Shop Talk panelist Jasmine Crighton said she recently raised concerns on Macomb News Now's Facebook page when the station failed to identify the source of a story it shared. Instead of addressing Crighton's concerns, the station deleted her comment and then contacted her, explaining it didn't want to cause a stir. Crighton feels the station should have publicly responded to her query instead of trying to sweep her concerns under the rug.
Fellow Shop Talk panelists Rich Egger and Will Buss concur. Egger said social media is supposed to provide a platform for (hopefully) civil discussions and it can be used by news organizations to interact with their audience.
Egger agreed the station should have responded publicly so that others who read Crighton’s comments could learn the station’s explanation for why it didn’t identify the source of the story.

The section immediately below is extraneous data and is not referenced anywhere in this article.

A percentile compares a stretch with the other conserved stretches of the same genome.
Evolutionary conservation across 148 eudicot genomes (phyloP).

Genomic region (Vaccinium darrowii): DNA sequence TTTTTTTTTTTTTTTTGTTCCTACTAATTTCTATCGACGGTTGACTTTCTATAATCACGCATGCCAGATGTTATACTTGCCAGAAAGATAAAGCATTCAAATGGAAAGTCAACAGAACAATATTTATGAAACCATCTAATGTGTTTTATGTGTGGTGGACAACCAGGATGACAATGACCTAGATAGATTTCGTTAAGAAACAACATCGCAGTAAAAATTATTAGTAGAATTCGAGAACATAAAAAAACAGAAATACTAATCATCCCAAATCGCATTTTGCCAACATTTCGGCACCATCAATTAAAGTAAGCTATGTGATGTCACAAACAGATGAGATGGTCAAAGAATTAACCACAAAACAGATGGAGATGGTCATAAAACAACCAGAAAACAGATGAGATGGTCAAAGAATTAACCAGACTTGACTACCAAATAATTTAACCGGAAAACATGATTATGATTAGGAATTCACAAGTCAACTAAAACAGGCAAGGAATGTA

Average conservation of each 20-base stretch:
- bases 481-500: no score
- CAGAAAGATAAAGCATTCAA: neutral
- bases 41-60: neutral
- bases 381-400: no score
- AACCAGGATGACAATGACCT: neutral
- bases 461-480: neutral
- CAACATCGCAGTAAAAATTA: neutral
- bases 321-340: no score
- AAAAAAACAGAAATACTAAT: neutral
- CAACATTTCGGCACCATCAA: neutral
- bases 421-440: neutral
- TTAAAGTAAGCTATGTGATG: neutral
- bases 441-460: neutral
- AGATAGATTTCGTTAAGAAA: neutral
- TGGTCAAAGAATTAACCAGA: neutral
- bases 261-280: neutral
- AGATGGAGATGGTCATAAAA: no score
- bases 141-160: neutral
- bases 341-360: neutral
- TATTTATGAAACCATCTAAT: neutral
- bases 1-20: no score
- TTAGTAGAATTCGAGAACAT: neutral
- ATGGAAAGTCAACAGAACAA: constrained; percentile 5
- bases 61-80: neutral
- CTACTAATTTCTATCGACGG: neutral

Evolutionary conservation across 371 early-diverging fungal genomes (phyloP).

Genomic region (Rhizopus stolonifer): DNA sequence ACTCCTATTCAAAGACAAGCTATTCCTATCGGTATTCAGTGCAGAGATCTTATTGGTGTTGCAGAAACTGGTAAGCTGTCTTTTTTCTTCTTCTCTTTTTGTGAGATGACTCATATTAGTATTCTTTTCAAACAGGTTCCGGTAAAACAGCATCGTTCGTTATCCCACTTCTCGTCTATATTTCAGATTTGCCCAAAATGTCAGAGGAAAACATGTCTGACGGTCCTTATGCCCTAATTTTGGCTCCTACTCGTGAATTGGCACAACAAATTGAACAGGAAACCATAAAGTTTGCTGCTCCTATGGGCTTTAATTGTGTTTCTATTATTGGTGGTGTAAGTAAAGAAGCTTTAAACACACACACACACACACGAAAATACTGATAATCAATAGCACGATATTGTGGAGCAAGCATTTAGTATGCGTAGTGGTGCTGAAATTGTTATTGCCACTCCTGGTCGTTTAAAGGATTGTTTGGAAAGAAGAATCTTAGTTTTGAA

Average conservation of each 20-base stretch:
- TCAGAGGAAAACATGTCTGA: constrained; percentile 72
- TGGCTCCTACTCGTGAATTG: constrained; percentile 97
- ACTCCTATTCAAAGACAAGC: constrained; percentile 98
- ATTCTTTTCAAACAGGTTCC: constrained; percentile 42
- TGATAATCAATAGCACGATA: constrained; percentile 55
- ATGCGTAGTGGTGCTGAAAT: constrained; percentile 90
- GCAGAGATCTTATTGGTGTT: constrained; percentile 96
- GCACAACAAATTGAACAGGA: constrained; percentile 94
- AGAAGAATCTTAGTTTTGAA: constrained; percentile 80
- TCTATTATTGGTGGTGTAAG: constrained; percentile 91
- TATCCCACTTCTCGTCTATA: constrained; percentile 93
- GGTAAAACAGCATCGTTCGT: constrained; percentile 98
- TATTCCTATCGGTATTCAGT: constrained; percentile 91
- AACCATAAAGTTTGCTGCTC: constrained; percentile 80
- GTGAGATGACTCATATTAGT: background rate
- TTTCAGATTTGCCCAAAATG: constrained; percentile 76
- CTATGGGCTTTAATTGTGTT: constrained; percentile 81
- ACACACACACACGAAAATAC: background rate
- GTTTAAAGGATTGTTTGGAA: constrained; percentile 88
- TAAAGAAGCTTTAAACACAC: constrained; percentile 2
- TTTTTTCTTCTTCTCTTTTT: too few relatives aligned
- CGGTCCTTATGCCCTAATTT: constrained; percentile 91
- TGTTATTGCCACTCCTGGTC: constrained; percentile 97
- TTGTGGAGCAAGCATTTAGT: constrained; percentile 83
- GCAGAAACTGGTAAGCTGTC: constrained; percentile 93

Buss said the station showed a lack of transparency by trying to dodge the issue. He said news organizations should encourage online discussions as long as the comments are not vulgar or libelous.
Buss also said this is another example of why news consumers have to be alert and check the sources of stories they read online.
Crighton said others who saw the Macomb News Now post also raised questions about the story and had their comments deleted. She said the Facebook post was eventually removed, though the story remained on the station’s website. Crighton said she doesn’t know anyone in journalism who conducts business like Macomb News Now did in this case.
Jasmine Crighton is News Director of NEWS3 at Western Illinois University and Will Buss is the Director of Student Publications at WIU.